This is relatively loosely plyed, 2-ply yarn, 100% SW BFL, and it is the same apparent diameter as the Drops alpaca laceweight I have in my stash.

      I am willing to accept that “fingering” yarn is between 18 and 22WPI. But just because something is fingering yarn does not make it “sock yarn” which this was advertised as.

      I think the Stroll (Essential) sock yarn is too tiny. But I have not measured the WPI for that or the Pagewood Farms “Denali” or the Mountain Colors “Barefoot” I consider good sizes for sock yarn. I cannot compare any of these to the CMF Adonis yarn because I am not keeping the skein I have. It will go to a new home. And it will look less like a used gift if it is still in its original wrappings.

      The CMF page says this is 22WPI yarn. It is in their “sock yarn” category. I got what was advertised, but not what I assumed it would be. I am still very unhappy.

      I am considering emailing CMF and telling them I do not consider this a “sock yarn” per se. But I do not see how that will change anything. I got what I ordered. There was enough information on the page so I should have known better than to order this. And it was custom dyed so why would they do anything about it?
      It was $20 plus shipping (and that was rolled into my other shipping costs). So a non-trivial mistake, but one I made, not them.

      I would like for the world to know about my experience so other people who also do not know what the “standard” WPI of commercial yarns is (no one prints WPI on the ball bands, not even CMF who advertise theirs).

      But I did not look for yarn reviews myself. I could have looked at the Ravelry yarn pages.

      This CMF Adonis yarn is yarn for suckers who do not do their research. I had plenty of time and resources to check this out before putting my money down. It is my fault. I still hate the yarn.

      Comment by UndyedYarnpire — December 8, 2009 @ 4:45 pm

      • The KP entry in Ravelry says Stroll is 14 wpi. Haven’t measured it myself, either. Meanwhile, Ravelry’s Supersocke 100 Cotton entry also says 14 wpi—which means that they might be deriving it from the yarn weight rather than having someone enter it separately. Oops.

        When sock yarn is too thick, it becomes too warm for me to use for socks. Shawl/scarf things, sure, but not socks, with the amount of walking I do. Anyway, 22 wpi sounds way too tiny for sock yarn.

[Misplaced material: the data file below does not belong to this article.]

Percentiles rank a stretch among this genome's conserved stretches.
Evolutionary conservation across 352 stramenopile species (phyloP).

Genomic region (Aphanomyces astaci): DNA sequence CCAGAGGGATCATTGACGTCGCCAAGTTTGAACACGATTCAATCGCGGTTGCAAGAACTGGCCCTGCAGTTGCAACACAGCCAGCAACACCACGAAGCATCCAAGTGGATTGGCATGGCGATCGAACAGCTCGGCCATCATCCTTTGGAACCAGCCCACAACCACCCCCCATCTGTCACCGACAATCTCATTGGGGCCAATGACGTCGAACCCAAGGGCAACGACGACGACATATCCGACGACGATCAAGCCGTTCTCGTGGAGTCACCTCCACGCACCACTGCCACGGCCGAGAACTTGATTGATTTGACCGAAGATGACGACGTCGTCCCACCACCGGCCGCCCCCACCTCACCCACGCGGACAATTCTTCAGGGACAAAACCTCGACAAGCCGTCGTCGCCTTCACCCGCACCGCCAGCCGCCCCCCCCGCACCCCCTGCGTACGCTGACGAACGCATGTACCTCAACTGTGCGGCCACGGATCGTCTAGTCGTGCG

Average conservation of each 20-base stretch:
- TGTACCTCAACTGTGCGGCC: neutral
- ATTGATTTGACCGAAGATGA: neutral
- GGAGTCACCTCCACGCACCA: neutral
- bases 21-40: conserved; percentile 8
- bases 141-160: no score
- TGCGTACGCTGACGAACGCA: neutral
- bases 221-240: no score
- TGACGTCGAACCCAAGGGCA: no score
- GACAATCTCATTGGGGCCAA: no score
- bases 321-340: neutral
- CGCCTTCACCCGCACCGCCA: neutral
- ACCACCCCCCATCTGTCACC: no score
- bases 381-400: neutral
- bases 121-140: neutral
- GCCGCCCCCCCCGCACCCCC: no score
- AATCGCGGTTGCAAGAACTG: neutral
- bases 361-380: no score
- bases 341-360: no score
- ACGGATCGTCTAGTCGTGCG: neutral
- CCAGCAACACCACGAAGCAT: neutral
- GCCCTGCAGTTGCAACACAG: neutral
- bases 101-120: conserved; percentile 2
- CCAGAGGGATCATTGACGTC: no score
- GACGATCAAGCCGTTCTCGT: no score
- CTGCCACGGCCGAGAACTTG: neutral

Comment by skg — December 12, 2009 @ 8:34 pm

        • The 14wpi on Ravelry is fixed, when you pick “fingering” it attaches “4ply” and “14wpi”.

          The Adonis yarn is a laceweight. I would not be surprised if it was more than 22wpi.

          My picture of it (shown with a dime) is the Rav picture now. So hopefully people will click through my picture and see how much I hate it.

          Comment by UndyedYarnpire — December 12, 2009 @ 9:26 pm

        • Also, the visible thickness of sock yarn is not as relevant as you might think. A lot of yarn is fluffy and when you pull it tight to get sock-durable fabric, it can surprise you.

          My feet are ice cold. I am wearing cotton OTK socks and thick woolly socks from LLBean over those and my plastic clog house shoes. I think if I had gotten this yarn in July, I would not be as outraged. It arrived when they had reporters making snowballs on the morning news.

          Comment by UndyedYarnpire — December 12, 2009 @ 9:31 pm

          • Color me unsurprised, however, because I’ve knitted socks with the Stroll (now unraveled and turned into handwarmers), the Supersocke 100 Cotton, and Crystal Palace’s Pinto Cotton (a bamboo/cotton blend), and thus I know whereof I speak. :)

            Comment by skg — December 14, 2009 @ 11:03 am